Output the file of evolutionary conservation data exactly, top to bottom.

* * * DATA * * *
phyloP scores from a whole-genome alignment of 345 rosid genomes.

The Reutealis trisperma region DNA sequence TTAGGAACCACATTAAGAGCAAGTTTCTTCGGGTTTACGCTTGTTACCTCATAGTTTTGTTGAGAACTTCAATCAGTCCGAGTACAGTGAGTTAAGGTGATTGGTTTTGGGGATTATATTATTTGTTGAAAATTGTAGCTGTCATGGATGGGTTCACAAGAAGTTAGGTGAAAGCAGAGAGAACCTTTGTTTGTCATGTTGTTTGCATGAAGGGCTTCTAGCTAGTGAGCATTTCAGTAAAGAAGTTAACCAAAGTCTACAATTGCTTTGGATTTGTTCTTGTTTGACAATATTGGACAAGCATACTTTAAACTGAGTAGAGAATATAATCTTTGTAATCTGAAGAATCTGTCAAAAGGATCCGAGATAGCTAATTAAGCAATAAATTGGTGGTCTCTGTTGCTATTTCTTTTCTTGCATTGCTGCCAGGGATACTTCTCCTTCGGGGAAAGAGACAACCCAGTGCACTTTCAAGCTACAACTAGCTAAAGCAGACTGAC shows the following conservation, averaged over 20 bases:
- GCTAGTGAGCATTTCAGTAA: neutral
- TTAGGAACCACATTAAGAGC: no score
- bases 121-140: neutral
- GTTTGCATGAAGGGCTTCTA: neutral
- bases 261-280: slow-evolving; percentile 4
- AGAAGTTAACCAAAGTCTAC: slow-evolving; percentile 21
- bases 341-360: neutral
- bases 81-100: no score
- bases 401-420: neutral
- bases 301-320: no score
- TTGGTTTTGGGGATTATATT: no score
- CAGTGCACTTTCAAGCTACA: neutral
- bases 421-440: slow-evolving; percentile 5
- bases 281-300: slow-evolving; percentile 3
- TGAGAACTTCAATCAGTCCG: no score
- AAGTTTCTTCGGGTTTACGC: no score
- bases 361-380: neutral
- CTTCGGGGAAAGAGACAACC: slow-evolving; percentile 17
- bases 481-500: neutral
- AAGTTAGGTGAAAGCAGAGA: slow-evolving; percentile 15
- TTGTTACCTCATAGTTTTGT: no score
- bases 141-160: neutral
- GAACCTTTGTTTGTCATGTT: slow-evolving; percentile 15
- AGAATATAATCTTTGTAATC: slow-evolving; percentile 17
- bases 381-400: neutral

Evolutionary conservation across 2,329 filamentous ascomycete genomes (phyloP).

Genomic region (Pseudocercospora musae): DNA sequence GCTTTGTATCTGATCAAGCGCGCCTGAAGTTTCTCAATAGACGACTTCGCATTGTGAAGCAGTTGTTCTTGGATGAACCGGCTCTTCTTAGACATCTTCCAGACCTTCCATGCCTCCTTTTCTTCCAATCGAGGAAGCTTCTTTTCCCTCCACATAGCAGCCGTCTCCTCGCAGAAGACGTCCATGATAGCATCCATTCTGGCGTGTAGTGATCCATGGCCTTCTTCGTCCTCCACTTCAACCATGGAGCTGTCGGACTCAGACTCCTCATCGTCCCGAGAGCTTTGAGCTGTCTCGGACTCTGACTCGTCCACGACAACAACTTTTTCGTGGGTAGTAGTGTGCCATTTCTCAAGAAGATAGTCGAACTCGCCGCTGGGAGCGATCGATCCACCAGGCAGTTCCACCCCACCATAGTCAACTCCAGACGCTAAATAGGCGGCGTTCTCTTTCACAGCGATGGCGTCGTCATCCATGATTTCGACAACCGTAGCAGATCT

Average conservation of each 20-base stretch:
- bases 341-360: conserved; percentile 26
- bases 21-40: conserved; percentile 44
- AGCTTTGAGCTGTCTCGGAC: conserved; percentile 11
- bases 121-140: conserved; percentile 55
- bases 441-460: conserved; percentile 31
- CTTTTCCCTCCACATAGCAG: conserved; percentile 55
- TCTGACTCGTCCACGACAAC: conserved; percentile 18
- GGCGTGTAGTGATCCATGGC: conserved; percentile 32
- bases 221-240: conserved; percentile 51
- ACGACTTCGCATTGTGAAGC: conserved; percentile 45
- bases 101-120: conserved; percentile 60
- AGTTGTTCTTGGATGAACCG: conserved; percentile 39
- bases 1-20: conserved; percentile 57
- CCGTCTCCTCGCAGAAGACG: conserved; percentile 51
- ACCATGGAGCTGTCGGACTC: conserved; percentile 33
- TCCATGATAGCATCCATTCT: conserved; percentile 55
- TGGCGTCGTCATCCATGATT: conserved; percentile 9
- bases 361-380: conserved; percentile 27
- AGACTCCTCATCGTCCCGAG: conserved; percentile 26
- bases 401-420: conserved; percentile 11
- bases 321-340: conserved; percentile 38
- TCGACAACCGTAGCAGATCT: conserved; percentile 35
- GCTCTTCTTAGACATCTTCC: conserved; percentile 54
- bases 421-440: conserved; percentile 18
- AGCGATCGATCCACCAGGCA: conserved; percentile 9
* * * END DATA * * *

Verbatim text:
phyloP scores from a whole-genome alignment of 345 rosid genomes.

The Reutealis trisperma region DNA sequence TTAGGAACCACATTAAGAGCAAGTTTCTTCGGGTTTACGCTTGTTACCTCATAGTTTTGTTGAGAACTTCAATCAGTCCGAGTACAGTGAGTTAAGGTGATTGGTTTTGGGGATTATATTATTTGTTGAAAATTGTAGCTGTCATGGATGGGTTCACAAGAAGTTAGGTGAAAGCAGAGAGAACCTTTGTTTGTCATGTTGTTTGCATGAAGGGCTTCTAGCTAGTGAGCATTTCAGTAAAGAAGTTAACCAAAGTCTACAATTGCTTTGGATTTGTTCTTGTTTGACAATATTGGACAAGCATACTTTAAACTGAGTAGAGAATATAATCTTTGTAATCTGAAGAATCTGTCAAAAGGATCCGAGATAGCTAATTAAGCAATAAATTGGTGGTCTCTGTTGCTATTTCTTTTCTTGCATTGCTGCCAGGGATACTTCTCCTTCGGGGAAAGAGACAACCCAGTGCACTTTCAAGCTACAACTAGCTAAAGCAGACTGAC shows the following conservation, averaged over 20 bases:
- GCTAGTGAGCATTTCAGTAA: neutral
- TTAGGAACCACATTAAGAGC: no score
- bases 121-140: neutral
- GTTTGCATGAAGGGCTTCTA: neutral
- bases 261-280: slow-evolving; percentile 4
- AGAAGTTAACCAAAGTCTAC: slow-evolving; percentile 21
- bases 341-360: neutral
- bases 81-100: no score
- bases 401-420: neutral
- bases 301-320: no score
- TTGGTTTTGGGGATTATATT: no score
- CAGTGCACTTTCAAGCTACA: neutral
- bases 421-440: slow-evolving; percentile 5
- bases 281-300: slow-evolving; percentile 3
- TGAGAACTTCAATCAGTCCG: no score
- AAGTTTCTTCGGGTTTACGC: no score
- bases 361-380: neutral
- CTTCGGGGAAAGAGACAACC: slow-evolving; percentile 17
- bases 481-500: neutral
- AAGTTAGGTGAAAGCAGAGA: slow-evolving; percentile 15
- TTGTTACCTCATAGTTTTGT: no score
- bases 141-160: neutral
- GAACCTTTGTTTGTCATGTT: slow-evolving; percentile 15
- AGAATATAATCTTTGTAATC: slow-evolving; percentile 17
- bases 381-400: neutral

Evolutionary conservation across 2,329 filamentous ascomycete genomes (phyloP).

Genomic region (Pseudocercospora musae): DNA sequence GCTTTGTATCTGATCAAGCGCGCCTGAAGTTTCTCAATAGACGACTTCGCATTGTGAAGCAGTTGTTCTTGGATGAACCGGCTCTTCTTAGACATCTTCCAGACCTTCCATGCCTCCTTTTCTTCCAATCGAGGAAGCTTCTTTTCCCTCCACATAGCAGCCGTCTCCTCGCAGAAGACGTCCATGATAGCATCCATTCTGGCGTGTAGTGATCCATGGCCTTCTTCGTCCTCCACTTCAACCATGGAGCTGTCGGACTCAGACTCCTCATCGTCCCGAGAGCTTTGAGCTGTCTCGGACTCTGACTCGTCCACGACAACAACTTTTTCGTGGGTAGTAGTGTGCCATTTCTCAAGAAGATAGTCGAACTCGCCGCTGGGAGCGATCGATCCACCAGGCAGTTCCACCCCACCATAGTCAACTCCAGACGCTAAATAGGCGGCGTTCTCTTTCACAGCGATGGCGTCGTCATCCATGATTTCGACAACCGTAGCAGATCT

Average conservation of each 20-base stretch:
- bases 341-360: conserved; percentile 26
- bases 21-40: conserved; percentile 44
- AGCTTTGAGCTGTCTCGGAC: conserved; percentile 11
- bases 121-140: conserved; percentile 55
- bases 441-460: conserved; percentile 31
- CTTTTCCCTCCACATAGCAG: conserved; percentile 55
- TCTGACTCGTCCACGACAAC: conserved; percentile 18
- GGCGTGTAGTGATCCATGGC: conserved; percentile 32
- bases 221-240: conserved; percentile 51
- ACGACTTCGCATTGTGAAGC: conserved; percentile 45
- bases 101-120: conserved; percentile 60
- AGTTGTTCTTGGATGAACCG: conserved; percentile 39
- bases 1-20: conserved; percentile 57
- CCGTCTCCTCGCAGAAGACG: conserved; percentile 51
- ACCATGGAGCTGTCGGACTC: conserved; percentile 33
- TCCATGATAGCATCCATTCT: conserved; percentile 55
- TGGCGTCGTCATCCATGATT: conserved; percentile 9
- bases 361-380: conserved; percentile 27
- AGACTCCTCATCGTCCCGAG: conserved; percentile 26
- bases 401-420: conserved; percentile 11
- bases 321-340: conserved; percentile 38
- TCGACAACCGTAGCAGATCT: conserved; percentile 35
- GCTCTTCTTAGACATCTTCC: conserved; percentile 54
- bases 421-440: conserved; percentile 18
- AGCGATCGATCCACCAGGCA: conserved; percentile 9